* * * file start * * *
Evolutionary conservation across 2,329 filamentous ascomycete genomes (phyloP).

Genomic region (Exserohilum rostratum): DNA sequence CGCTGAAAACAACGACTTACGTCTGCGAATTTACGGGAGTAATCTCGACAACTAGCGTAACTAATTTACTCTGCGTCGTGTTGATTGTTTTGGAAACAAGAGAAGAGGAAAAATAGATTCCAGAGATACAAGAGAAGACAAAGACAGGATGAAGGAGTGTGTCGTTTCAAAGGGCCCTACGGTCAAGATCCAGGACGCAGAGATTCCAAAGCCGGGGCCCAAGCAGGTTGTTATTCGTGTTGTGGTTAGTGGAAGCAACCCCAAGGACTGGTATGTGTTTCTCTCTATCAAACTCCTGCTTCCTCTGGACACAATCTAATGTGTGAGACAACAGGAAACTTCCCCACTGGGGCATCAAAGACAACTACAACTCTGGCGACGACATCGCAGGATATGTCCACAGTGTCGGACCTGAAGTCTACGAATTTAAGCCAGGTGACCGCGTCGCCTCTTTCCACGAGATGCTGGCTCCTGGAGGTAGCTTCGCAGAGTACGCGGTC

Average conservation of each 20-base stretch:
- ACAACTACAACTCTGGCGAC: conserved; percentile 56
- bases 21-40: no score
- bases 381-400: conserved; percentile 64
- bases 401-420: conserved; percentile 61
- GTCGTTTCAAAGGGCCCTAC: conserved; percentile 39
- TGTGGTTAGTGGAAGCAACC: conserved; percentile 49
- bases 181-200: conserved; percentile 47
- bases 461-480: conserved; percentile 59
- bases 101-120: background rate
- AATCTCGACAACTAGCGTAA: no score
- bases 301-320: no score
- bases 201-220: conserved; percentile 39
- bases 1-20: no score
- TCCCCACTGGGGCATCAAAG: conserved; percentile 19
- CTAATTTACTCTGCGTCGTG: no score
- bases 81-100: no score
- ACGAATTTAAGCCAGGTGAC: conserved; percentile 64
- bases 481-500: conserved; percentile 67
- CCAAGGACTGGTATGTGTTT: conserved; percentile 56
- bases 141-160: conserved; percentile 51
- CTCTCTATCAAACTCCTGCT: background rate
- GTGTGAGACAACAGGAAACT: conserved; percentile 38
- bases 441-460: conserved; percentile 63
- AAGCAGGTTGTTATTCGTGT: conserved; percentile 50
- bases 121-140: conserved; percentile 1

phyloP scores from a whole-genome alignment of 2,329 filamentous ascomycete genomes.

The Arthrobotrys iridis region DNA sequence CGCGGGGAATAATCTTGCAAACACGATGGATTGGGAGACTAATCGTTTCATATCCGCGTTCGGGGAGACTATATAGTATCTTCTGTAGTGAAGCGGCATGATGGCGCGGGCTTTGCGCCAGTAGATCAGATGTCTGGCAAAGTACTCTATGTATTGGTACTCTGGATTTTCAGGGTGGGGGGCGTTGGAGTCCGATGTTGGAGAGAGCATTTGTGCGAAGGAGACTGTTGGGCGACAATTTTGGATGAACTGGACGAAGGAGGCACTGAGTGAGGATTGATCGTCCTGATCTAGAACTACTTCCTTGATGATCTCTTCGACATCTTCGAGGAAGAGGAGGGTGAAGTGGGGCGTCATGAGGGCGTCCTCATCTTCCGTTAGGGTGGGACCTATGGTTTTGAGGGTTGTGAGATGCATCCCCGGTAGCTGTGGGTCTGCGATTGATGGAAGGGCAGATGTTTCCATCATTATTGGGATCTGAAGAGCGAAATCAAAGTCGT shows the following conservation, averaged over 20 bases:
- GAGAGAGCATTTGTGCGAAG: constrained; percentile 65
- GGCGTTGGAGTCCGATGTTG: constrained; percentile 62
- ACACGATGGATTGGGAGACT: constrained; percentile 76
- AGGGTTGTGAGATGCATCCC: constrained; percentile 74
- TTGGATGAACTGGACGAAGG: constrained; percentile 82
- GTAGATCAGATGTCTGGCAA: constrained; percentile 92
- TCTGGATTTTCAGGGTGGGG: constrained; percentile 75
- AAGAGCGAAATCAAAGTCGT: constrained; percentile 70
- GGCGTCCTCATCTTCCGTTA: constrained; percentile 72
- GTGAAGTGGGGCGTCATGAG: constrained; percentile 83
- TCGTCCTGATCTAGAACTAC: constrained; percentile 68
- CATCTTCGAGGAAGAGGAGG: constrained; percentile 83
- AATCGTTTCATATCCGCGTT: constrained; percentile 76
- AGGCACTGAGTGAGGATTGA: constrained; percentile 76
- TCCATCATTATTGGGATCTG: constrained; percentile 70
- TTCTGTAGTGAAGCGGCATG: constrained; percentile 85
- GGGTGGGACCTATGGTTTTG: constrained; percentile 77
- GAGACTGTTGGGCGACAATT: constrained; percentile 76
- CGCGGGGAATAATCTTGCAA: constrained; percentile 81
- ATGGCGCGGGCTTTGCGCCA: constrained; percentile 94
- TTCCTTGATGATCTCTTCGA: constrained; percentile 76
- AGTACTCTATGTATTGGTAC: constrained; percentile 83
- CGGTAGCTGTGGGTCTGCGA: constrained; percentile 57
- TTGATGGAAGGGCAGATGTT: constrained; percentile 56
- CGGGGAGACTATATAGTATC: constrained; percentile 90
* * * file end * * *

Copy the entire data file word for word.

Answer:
Evolutionary conservation across 2,329 filamentous ascomycete genomes (phyloP).

Genomic region (Exserohilum rostratum): DNA sequence CGCTGAAAACAACGACTTACGTCTGCGAATTTACGGGAGTAATCTCGACAACTAGCGTAACTAATTTACTCTGCGTCGTGTTGATTGTTTTGGAAACAAGAGAAGAGGAAAAATAGATTCCAGAGATACAAGAGAAGACAAAGACAGGATGAAGGAGTGTGTCGTTTCAAAGGGCCCTACGGTCAAGATCCAGGACGCAGAGATTCCAAAGCCGGGGCCCAAGCAGGTTGTTATTCGTGTTGTGGTTAGTGGAAGCAACCCCAAGGACTGGTATGTGTTTCTCTCTATCAAACTCCTGCTTCCTCTGGACACAATCTAATGTGTGAGACAACAGGAAACTTCCCCACTGGGGCATCAAAGACAACTACAACTCTGGCGACGACATCGCAGGATATGTCCACAGTGTCGGACCTGAAGTCTACGAATTTAAGCCAGGTGACCGCGTCGCCTCTTTCCACGAGATGCTGGCTCCTGGAGGTAGCTTCGCAGAGTACGCGGTC

Average conservation of each 20-base stretch:
- ACAACTACAACTCTGGCGAC: conserved; percentile 56
- bases 21-40: no score
- bases 381-400: conserved; percentile 64
- bases 401-420: conserved; percentile 61
- GTCGTTTCAAAGGGCCCTAC: conserved; percentile 39
- TGTGGTTAGTGGAAGCAACC: conserved; percentile 49
- bases 181-200: conserved; percentile 47
- bases 461-480: conserved; percentile 59
- bases 101-120: background rate
- AATCTCGACAACTAGCGTAA: no score
- bases 301-320: no score
- bases 201-220: conserved; percentile 39
- bases 1-20: no score
- TCCCCACTGGGGCATCAAAG: conserved; percentile 19
- CTAATTTACTCTGCGTCGTG: no score
- bases 81-100: no score
- ACGAATTTAAGCCAGGTGAC: conserved; percentile 64
- bases 481-500: conserved; percentile 67
- CCAAGGACTGGTATGTGTTT: conserved; percentile 56
- bases 141-160: conserved; percentile 51
- CTCTCTATCAAACTCCTGCT: background rate
- GTGTGAGACAACAGGAAACT: conserved; percentile 38
- bases 441-460: conserved; percentile 63
- AAGCAGGTTGTTATTCGTGT: conserved; percentile 50
- bases 121-140: conserved; percentile 1

phyloP scores from a whole-genome alignment of 2,329 filamentous ascomycete genomes.

The Arthrobotrys iridis region DNA sequence CGCGGGGAATAATCTTGCAAACACGATGGATTGGGAGACTAATCGTTTCATATCCGCGTTCGGGGAGACTATATAGTATCTTCTGTAGTGAAGCGGCATGATGGCGCGGGCTTTGCGCCAGTAGATCAGATGTCTGGCAAAGTACTCTATGTATTGGTACTCTGGATTTTCAGGGTGGGGGGCGTTGGAGTCCGATGTTGGAGAGAGCATTTGTGCGAAGGAGACTGTTGGGCGACAATTTTGGATGAACTGGACGAAGGAGGCACTGAGTGAGGATTGATCGTCCTGATCTAGAACTACTTCCTTGATGATCTCTTCGACATCTTCGAGGAAGAGGAGGGTGAAGTGGGGCGTCATGAGGGCGTCCTCATCTTCCGTTAGGGTGGGACCTATGGTTTTGAGGGTTGTGAGATGCATCCCCGGTAGCTGTGGGTCTGCGATTGATGGAAGGGCAGATGTTTCCATCATTATTGGGATCTGAAGAGCGAAATCAAAGTCGT shows the following conservation, averaged over 20 bases:
- GAGAGAGCATTTGTGCGAAG: constrained; percentile 65
- GGCGTTGGAGTCCGATGTTG: constrained; percentile 62
- ACACGATGGATTGGGAGACT: constrained; percentile 76
- AGGGTTGTGAGATGCATCCC: constrained; percentile 74
- TTGGATGAACTGGACGAAGG: constrained; percentile 82
- GTAGATCAGATGTCTGGCAA: constrained; percentile 92
- TCTGGATTTTCAGGGTGGGG: constrained; percentile 75
- AAGAGCGAAATCAAAGTCGT: constrained; percentile 70
- GGCGTCCTCATCTTCCGTTA: constrained; percentile 72
- GTGAAGTGGGGCGTCATGAG: constrained; percentile 83
- TCGTCCTGATCTAGAACTAC: constrained; percentile 68
- CATCTTCGAGGAAGAGGAGG: constrained; percentile 83
- AATCGTTTCATATCCGCGTT: constrained; percentile 76
- AGGCACTGAGTGAGGATTGA: constrained; percentile 76
- TCCATCATTATTGGGATCTG: constrained; percentile 70
- TTCTGTAGTGAAGCGGCATG: constrained; percentile 85
- GGGTGGGACCTATGGTTTTG: constrained; percentile 77
- GAGACTGTTGGGCGACAATT: constrained; percentile 76
- CGCGGGGAATAATCTTGCAA: constrained; percentile 81
- ATGGCGCGGGCTTTGCGCCA: constrained; percentile 94
- TTCCTTGATGATCTCTTCGA: constrained; percentile 76
- AGTACTCTATGTATTGGTAC: constrained; percentile 83
- CGGTAGCTGTGGGTCTGCGA: constrained; percentile 57
- TTGATGGAAGGGCAGATGTT: constrained; percentile 56
- CGGGGAGACTATATAGTATC: constrained; percentile 90